Please note: You are viewing the unstyled version of this website. Either your browser does not support CSS (cascading style sheets) or it has been disabled. Skip navigation.

Coastal

  Email    Print  PDF  Change text to small (default) Change text to medium Change text to large

 
    First Previous Pause Next Last
Slideshow speed: 5 seconds
 
Move
  • CICOR Summer Student Fellow, Tess Brandon, with Remus.
    Get a Grip
    Working at the WHOI dock, CICOR summer student fellow Tess Brandon (Cornell University) and WHOI engineering assistant Amy Kukulya prepare a REMUS autonomous underwater vehicle for a research trip out to the waters off Martha's Vineyard. Working with physical oceanographer and CICOR Fellow Al Plueddemann, Brandon studied the hydrodynamics of a submarine sand ridge and now works at NOAA's National Oceanographic Data Center in the Satellite Oceanography Group.(Photo by Tom Kleindinst, Woods Hole Oceanographic Institution) (Photo by Tom Kleindinst, Woods Hole Oceanographic Institution)
  • Deck hand Ian Hanley secures equipment on R/V Tioga
    Secure that Line
    Deck hand Ian Hanley secures equipment on R/V Tioga during attempted right whale tagging off Georges Bank with CICOR Fellow, biologist Mark Baumgartner. (Photo by Amy Nevala, Woods Hole Oceanographic Institution) (Photo by Amy Nevala, Woods Hole Oceanographic Institution)
  • HAB Model of Northeast Coast
    WHOI scientists Dennis McGillicuddy (left) and Ruoying He deploy a drifter to observe the flow of currents around the Bay of Fundy during a May 2005 cruise on the research vessel Oceanus. The devices were built by Jim Manning of the U.S. National Marine Fisheries Service to track the movement of water in the Gulf of Maine, where the harmful algae Alexandrium fundyense are widely distributed. (Photo by Mike Carlowicz, WHOI) (Photo by Mike Carlowicz, WHOI)
  • computer simulation of the historic 2005 toxic algae bloom in New England
    WHOI scientists Dennis McGillicuddy and Ruoying He created a computer simulation of the historic 2005 toxic algae bloom in New England. Red denotes high algae concentrations; blue the lowest. Algal cells germinated from cyst beds in the Bay of Fundy and along the Maine coast. They were swept south and west by currents. McGillicuddy and He entered a range of factors into their model: the speeds and directions of ocean currents, water temperature and salinity, winds, surface heat exchanges, tides, river runoff, and the distribution and behavior of cells in the water and in seafloor sediments. (Data visualization by Ruoying He and Dennis McGillicuddy, Woods Hole Oceanographic Institution) (Data visualization by Ruoying He and Dennis McGillicuddy, Woods Hole Oceanographic Institution)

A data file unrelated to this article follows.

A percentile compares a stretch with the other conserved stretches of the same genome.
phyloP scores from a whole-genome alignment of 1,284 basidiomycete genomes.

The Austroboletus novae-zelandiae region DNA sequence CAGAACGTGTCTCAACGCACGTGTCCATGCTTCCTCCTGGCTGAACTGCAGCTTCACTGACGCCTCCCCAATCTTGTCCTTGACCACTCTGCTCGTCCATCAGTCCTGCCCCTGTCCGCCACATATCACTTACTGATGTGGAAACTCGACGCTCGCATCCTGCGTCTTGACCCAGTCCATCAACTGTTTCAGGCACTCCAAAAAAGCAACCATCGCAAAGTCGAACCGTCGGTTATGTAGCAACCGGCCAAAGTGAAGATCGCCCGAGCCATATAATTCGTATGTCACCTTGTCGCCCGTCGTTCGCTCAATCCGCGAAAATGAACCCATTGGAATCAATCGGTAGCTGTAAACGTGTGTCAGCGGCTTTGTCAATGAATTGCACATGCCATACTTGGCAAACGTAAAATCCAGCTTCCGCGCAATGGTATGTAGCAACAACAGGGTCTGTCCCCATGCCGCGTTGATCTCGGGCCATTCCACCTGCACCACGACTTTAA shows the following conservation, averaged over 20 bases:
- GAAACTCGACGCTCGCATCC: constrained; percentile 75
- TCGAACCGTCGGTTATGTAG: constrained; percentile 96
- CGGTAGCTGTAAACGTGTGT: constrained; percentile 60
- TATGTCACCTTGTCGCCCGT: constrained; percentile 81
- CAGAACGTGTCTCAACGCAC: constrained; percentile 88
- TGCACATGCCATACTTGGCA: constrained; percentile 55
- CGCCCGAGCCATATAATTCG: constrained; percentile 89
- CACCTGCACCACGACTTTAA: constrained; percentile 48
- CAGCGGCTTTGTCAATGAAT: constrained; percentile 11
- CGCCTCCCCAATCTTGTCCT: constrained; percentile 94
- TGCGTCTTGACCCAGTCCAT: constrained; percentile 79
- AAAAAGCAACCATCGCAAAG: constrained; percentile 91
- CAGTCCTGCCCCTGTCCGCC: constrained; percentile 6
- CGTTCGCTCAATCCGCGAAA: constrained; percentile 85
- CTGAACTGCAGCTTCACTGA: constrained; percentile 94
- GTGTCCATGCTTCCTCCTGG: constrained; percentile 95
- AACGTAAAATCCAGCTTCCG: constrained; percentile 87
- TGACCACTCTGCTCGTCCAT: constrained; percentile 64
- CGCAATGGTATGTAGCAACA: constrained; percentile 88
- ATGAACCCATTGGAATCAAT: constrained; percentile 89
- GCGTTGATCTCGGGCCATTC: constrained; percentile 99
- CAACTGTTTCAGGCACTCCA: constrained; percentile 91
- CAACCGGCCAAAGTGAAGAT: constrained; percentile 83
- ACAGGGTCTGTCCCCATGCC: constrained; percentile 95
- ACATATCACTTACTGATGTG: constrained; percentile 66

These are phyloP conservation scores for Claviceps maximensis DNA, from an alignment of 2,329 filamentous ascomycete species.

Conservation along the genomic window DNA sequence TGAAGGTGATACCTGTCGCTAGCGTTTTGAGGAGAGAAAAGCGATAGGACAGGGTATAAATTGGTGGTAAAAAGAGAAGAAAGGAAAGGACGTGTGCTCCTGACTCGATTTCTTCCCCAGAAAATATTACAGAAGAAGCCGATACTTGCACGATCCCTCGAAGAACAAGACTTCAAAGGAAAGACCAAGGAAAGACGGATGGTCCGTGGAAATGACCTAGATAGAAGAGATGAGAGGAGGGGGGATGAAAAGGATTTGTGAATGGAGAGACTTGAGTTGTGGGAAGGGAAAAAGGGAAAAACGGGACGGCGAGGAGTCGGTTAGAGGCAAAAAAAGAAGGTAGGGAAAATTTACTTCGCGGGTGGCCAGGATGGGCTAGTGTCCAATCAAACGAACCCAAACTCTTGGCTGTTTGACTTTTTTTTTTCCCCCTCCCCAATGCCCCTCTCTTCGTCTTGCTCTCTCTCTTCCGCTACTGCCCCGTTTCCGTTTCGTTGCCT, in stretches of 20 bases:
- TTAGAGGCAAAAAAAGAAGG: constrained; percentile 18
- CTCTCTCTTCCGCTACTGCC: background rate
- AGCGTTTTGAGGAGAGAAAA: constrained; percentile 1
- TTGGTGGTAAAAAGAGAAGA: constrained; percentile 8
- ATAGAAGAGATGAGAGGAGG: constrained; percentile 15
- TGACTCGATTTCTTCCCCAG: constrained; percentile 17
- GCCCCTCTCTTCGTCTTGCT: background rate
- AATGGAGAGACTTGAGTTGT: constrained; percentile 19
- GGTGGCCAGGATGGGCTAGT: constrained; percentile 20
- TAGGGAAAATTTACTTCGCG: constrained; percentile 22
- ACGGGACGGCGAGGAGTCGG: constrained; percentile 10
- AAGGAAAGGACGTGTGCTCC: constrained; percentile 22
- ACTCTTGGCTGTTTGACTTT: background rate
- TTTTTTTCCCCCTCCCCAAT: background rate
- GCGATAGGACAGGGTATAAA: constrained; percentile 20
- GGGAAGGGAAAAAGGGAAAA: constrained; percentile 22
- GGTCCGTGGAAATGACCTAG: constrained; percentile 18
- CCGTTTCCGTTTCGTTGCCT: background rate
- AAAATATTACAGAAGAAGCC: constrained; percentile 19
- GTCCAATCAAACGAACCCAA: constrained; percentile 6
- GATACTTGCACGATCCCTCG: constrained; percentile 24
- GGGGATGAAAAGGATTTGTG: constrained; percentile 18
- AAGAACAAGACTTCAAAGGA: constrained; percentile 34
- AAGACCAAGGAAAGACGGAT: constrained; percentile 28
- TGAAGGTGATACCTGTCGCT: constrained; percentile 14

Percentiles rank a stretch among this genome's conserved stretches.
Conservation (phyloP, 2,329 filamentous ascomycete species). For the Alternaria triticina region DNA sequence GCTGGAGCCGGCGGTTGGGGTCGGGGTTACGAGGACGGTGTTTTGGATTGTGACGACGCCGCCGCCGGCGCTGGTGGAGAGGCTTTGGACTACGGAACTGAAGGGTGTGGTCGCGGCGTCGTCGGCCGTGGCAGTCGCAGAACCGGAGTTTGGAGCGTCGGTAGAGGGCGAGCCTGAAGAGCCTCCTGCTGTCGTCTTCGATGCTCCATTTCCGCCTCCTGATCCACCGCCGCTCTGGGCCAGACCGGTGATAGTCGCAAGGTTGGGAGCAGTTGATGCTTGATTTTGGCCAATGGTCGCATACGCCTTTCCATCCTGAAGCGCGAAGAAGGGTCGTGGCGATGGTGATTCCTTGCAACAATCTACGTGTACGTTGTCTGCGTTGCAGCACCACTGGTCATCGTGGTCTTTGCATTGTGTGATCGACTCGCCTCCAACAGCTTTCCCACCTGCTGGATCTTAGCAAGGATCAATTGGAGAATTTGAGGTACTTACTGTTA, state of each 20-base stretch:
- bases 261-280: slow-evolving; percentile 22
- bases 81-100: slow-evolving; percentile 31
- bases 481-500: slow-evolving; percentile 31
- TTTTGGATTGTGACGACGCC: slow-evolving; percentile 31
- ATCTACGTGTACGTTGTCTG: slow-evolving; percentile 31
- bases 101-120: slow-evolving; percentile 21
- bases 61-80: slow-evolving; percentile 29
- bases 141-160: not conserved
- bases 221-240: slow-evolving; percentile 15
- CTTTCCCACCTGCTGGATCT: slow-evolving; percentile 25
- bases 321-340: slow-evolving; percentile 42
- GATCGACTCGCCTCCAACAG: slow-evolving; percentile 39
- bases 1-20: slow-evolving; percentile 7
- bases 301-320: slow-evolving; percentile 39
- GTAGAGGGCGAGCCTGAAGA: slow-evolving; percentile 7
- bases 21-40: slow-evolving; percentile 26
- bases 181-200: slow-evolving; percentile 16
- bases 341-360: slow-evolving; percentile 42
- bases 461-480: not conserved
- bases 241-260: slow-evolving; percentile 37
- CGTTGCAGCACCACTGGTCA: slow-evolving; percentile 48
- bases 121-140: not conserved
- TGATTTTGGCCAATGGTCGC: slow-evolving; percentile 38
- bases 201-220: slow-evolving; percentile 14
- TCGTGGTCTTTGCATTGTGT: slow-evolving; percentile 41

• null
    Hunting for Whales' Water
    CICOR Fellow Mark Baumgartner and Melissa Patrician repair a conductivity-temperature-depth (CTD) rosette on the coastal research vessel Tioga. The biologists use the CTD to detect the water properties and nutrients at various depths in the ocean to see how they correlate with the depths to which whales dive. Baumgartner and colleagues are trying to understand the conditions that not only cause whales to dive within an area, but to migrate to the region in the first place. (Photo by Amy Nevala, Woods Hole Oceanographic Institution) (Photo by Amy Nevala, Woods Hole Oceanographic Institution)

CICOR Summer Student Fellow, Tess Brandon, with Remus.
 
 
CICOR Research Theme: The Coastal Ocean and Near Shore Processes
Coastal waters are important for reasons that include weather, national defense, shipping, fishing, human health, coastal hazards, and mineral extraction. NOAA’s mandate to bring its resources to bear on the protection and management of these waters and related ecosystems has never been more important. Woods Hole Oceanographic Institution offers a range of collaborative opportunities, that include:
  • Dr. Di Jin’s analysis has quantified the economic impact of a recent Red Tide event.  The Marine Policy Center, of which he is a member, actively works at the intersection of natural science research with the economic and policy studies that translate oceanographic findings into practical outcomes.
  • The Woods Hole Oceanographic has a range of facilities that can be used cooperatively with NOAA researchers, including the Martha’s Vineyard Coastal Observatory, both large and small research vessels, and specialized laboratories.
  • Woods Hole scientists have long been leaders in understanding currents and water properties in estuaries and over the continental shelf. These waters are increasingly important because of the dramatic anthropogenic effects often found there. WHOI approaches include the observations, theory and modeling, as well as their intersections.
  • Shoreline change, on time scales ranging from hours to centuries, is a major research focus. Studies range from understanding the mechanics of sediment transport to studying sedimentary records in order to obtain detailed historical records of hurricanes.


» View Projects




Last updated: August 19, 2008
 


whoi logo

Copyright ©2007 Woods Hole Oceanographic Institution, All Rights Reserved, Privacy Policy.
Problems or questions about the site, please contact webdev@whoi.edu